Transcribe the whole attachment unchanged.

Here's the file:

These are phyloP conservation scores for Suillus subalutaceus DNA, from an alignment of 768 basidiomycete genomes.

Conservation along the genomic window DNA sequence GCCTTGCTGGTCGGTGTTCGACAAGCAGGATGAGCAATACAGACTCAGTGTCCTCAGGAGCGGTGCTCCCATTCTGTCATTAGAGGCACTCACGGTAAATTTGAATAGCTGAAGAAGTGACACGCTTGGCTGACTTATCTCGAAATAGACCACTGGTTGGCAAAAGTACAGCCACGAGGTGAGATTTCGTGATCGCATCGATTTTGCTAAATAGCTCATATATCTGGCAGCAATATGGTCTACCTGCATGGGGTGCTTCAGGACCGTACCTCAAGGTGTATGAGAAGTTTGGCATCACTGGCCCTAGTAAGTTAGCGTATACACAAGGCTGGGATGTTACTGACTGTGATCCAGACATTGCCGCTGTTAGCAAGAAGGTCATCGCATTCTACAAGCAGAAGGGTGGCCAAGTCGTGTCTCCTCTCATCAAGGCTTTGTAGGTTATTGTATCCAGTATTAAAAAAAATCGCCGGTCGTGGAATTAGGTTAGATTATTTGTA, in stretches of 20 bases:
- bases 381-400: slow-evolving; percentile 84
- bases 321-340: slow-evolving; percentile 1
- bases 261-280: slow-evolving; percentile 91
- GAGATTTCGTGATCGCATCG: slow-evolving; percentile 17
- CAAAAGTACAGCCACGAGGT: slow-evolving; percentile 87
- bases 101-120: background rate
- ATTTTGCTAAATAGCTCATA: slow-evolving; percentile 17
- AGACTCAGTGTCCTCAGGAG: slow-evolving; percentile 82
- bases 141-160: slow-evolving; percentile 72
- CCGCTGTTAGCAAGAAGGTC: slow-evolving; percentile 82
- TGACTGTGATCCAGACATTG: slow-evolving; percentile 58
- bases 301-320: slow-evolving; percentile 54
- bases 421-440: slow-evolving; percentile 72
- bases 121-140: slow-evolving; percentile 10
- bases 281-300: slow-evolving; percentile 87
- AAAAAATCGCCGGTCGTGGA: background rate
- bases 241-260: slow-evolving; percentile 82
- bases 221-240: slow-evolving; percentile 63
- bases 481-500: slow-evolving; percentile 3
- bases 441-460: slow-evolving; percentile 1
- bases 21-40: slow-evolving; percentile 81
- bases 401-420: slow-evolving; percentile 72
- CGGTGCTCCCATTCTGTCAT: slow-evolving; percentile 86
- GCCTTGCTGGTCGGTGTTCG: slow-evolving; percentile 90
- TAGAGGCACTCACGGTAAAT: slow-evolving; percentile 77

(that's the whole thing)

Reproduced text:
These are phyloP conservation scores for Suillus subalutaceus DNA, from an alignment of 768 basidiomycete genomes.

Conservation along the genomic window DNA sequence GCCTTGCTGGTCGGTGTTCGACAAGCAGGATGAGCAATACAGACTCAGTGTCCTCAGGAGCGGTGCTCCCATTCTGTCATTAGAGGCACTCACGGTAAATTTGAATAGCTGAAGAAGTGACACGCTTGGCTGACTTATCTCGAAATAGACCACTGGTTGGCAAAAGTACAGCCACGAGGTGAGATTTCGTGATCGCATCGATTTTGCTAAATAGCTCATATATCTGGCAGCAATATGGTCTACCTGCATGGGGTGCTTCAGGACCGTACCTCAAGGTGTATGAGAAGTTTGGCATCACTGGCCCTAGTAAGTTAGCGTATACACAAGGCTGGGATGTTACTGACTGTGATCCAGACATTGCCGCTGTTAGCAAGAAGGTCATCGCATTCTACAAGCAGAAGGGTGGCCAAGTCGTGTCTCCTCTCATCAAGGCTTTGTAGGTTATTGTATCCAGTATTAAAAAAAATCGCCGGTCGTGGAATTAGGTTAGATTATTTGTA, in stretches of 20 bases:
- bases 381-400: slow-evolving; percentile 84
- bases 321-340: slow-evolving; percentile 1
- bases 261-280: slow-evolving; percentile 91
- GAGATTTCGTGATCGCATCG: slow-evolving; percentile 17
- CAAAAGTACAGCCACGAGGT: slow-evolving; percentile 87
- bases 101-120: background rate
- ATTTTGCTAAATAGCTCATA: slow-evolving; percentile 17
- AGACTCAGTGTCCTCAGGAG: slow-evolving; percentile 82
- bases 141-160: slow-evolving; percentile 72
- CCGCTGTTAGCAAGAAGGTC: slow-evolving; percentile 82
- TGACTGTGATCCAGACATTG: slow-evolving; percentile 58
- bases 301-320: slow-evolving; percentile 54
- bases 421-440: slow-evolving; percentile 72
- bases 121-140: slow-evolving; percentile 10
- bases 281-300: slow-evolving; percentile 87
- AAAAAATCGCCGGTCGTGGA: background rate
- bases 241-260: slow-evolving; percentile 82
- bases 221-240: slow-evolving; percentile 63
- bases 481-500: slow-evolving; percentile 3
- bases 441-460: slow-evolving; percentile 1
- bases 21-40: slow-evolving; percentile 81
- bases 401-420: slow-evolving; percentile 72
- CGGTGCTCCCATTCTGTCAT: slow-evolving; percentile 86
- GCCTTGCTGGTCGGTGTTCG: slow-evolving; percentile 90
- TAGAGGCACTCACGGTAAAT: slow-evolving; percentile 77